On Friday, May 10, a lad named Isaac Kettleband, aged 10 years, son of William Kettleband, of Wysall, labourer, was missing. On the Tuesday following his body was found in a horse-pond, on the farm of Mr. Henry Hebb, situated near to a barn and a stable, at which the deceased and his father usually worked. An inquest was held on the body the same evening before Mr. C. Swann, coroner, and no evidence to the contrary being adduced, a verdict of "Accidentally drowned" was returned. On the same evening and during the next day, the village gossips, in talking the affair over, began to think it possible that foul play might have been used, as the father of the deceased was known to be a violent and passionate man, and it was notorious that he had always most shamefully and brutally maltreated the boy. Mr. Browne, of Wymeswold, surgeon, was sent for to examine the body, and he at once discovered that the neck was dislocated, and gave it as his most decided opinion that it was broken before the body reached the water. The pond in which deceased was found is about 10 ½ yards by 4, and a yard and a half or two yards deep in some parts; it is, except at one corner, surrounded by a dead fence, about 4 feet high, and is so situate that the boy could not possibly have broken his neck in falling in accidentally. These circumstances, connected with the anxiety the father exhibited to have the corpse interred before any surgical examination took place, excited such suspicions that the deceased had been unfairly "done to death," that a second inquest was decreed indispensable. Accordingly a notice was sent to the coroner, and Kettleband was taken into custody. Mr. Swann consequently commenced a most rigid inquiry on Thursday, the 25th, which was at the close of the day adjourned until Monday last, the 29th. Mr. Hebb, in whose employ the deceased and his father were, has three farms – one at each of the villages of Wysall, Keyworth, and Stanton – and there is no residence on the farms at Wysall. The farm buildings are situate about a mile from the village, and stand the width of a very large field from the road; they consist of a barn and stables at right angles to each other, and the pond spoken of is not more than 25 or 30 yards distant. On Thursday a jury assembled at the Plough Inn, Wysall, before whom Mr. Swann commenced his inquiry, and a verdict was returned of "Wilful murder against some person or persons unknown." The prisoner was then discharged out of custody.

On 19th December 1843 William Kettleband was tried for the murder of his son.  The jury decided to acquit him of murder even though he had abused the boy and evidence proved he had ridden a horse through the pond to hide any evidence.  He was convicted of manslaughter for which he was transported to a penal colony for life.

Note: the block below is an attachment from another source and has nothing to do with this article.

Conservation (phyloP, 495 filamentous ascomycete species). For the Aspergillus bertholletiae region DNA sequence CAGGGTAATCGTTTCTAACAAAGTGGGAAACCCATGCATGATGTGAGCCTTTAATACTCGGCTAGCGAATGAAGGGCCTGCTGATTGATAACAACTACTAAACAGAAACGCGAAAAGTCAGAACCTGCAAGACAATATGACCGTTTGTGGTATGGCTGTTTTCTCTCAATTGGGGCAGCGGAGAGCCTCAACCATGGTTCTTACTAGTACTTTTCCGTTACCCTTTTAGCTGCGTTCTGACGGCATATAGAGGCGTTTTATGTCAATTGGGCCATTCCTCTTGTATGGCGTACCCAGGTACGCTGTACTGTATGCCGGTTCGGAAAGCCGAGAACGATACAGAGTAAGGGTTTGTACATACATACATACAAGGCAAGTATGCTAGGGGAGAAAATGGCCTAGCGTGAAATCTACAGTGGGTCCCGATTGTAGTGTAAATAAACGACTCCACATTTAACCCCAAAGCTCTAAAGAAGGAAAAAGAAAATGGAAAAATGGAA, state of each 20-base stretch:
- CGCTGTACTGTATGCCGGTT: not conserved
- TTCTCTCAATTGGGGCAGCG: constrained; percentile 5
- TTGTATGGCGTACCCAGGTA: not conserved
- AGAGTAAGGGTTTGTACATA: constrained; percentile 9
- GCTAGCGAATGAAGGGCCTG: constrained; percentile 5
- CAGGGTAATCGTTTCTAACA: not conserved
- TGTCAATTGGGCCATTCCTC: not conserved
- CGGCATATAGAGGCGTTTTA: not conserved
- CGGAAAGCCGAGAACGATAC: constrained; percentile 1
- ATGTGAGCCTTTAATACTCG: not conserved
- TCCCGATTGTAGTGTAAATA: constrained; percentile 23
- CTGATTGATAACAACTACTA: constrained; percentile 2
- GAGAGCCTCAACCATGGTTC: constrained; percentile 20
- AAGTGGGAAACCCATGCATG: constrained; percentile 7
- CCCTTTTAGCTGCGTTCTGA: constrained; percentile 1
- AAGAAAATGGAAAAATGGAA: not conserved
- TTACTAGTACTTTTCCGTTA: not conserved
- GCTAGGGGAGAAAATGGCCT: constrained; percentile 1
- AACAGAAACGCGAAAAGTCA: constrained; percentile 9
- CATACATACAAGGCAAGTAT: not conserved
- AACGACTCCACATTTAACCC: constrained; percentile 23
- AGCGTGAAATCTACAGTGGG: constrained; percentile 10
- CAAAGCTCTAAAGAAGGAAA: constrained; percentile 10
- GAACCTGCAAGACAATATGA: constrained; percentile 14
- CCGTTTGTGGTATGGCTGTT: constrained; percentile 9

According to Wikipedia there are two more newspaper references worthy of our attention:

Remarkable foot race in 1847

The Derby Mercury, Wednesday 18 August 1847
On Thursday the 5th instant, at the quiet village of Wysall, a somewhat remarkable foot-race took place – remarkable, not for the distance run, nor for the speed of the runners, but for the fact that each of them has been running a race with old Time for more than ninety years – one having exceeded his great climacteric 28, the other 33 years. The distance was forty yards. The competitors were – Mr. Wootton Bryans, sen., aged 96, and Mr. John Hogg, aged 91 – the latter winning by just a yard – which so nettled or rather mettled his rival, that he challenged him to jump for a guinea. When this match is to come off, or whether the challenge was accepted, we have not learnt.

Death by oyster

With the Old Market Square in Nottingham being a popular destination for the nineteenth-century Wysall farmer, you would expect these hard workers to be treated well in town. If the following story is anything to go by, the remaining farmers in the area would be wise to consider giving up seafood.
The Pall Mall Gazette (London, England), Monday 17 February 1868; Issue 942
On Saturday night Mr. Richard Marshall, farmer, of Wysall, near Nottingham, met with his death by an extraordinary misadventure. He went to an oyster stall in the Market-place, Nottingham, and ordered some oysters to be opened. The first handed to him was a very large one, and stuck in his throat. He was unable to dislodge it, fell to the ground gasping for breath, and was carried at once to the hospital, but died on his way. The deceased was a married man and has left a large family.

The village is a very active community with lots of clubs, societies and events advertised on the Wysall website.